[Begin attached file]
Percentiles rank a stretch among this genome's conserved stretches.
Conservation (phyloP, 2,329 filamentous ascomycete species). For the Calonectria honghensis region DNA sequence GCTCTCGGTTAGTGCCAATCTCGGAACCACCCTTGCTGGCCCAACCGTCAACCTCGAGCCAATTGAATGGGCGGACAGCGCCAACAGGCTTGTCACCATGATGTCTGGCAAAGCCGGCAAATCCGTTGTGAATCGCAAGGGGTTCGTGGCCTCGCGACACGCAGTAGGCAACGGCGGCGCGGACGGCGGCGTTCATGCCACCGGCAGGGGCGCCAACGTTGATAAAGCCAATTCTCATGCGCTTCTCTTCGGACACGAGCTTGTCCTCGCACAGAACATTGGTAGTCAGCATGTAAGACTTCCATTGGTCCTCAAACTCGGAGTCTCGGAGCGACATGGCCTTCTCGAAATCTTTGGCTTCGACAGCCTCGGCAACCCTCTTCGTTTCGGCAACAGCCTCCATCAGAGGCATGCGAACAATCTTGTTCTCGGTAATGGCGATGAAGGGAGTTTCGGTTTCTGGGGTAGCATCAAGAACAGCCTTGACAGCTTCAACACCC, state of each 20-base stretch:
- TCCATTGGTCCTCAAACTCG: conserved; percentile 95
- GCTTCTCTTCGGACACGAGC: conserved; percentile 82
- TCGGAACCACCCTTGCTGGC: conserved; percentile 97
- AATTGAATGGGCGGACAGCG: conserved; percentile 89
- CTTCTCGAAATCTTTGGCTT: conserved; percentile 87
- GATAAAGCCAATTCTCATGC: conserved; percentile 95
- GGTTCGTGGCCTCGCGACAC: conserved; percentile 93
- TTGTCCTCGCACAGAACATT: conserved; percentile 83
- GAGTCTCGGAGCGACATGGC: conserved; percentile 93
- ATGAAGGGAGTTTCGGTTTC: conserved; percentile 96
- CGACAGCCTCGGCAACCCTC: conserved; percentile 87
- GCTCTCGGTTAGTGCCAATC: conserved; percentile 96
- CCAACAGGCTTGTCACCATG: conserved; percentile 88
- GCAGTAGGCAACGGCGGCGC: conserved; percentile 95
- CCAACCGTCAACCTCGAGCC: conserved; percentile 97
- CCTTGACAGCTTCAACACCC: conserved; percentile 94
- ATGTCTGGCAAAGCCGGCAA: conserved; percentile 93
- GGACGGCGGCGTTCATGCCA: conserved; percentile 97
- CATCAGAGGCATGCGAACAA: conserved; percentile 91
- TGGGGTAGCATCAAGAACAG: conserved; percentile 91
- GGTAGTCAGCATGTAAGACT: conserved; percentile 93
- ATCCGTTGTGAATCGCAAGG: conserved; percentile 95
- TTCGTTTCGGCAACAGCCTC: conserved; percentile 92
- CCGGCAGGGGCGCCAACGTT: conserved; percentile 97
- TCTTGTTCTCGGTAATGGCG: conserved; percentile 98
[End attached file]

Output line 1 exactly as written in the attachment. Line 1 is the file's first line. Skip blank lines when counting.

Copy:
Percentiles rank a stretch among this genome's conserved stretches.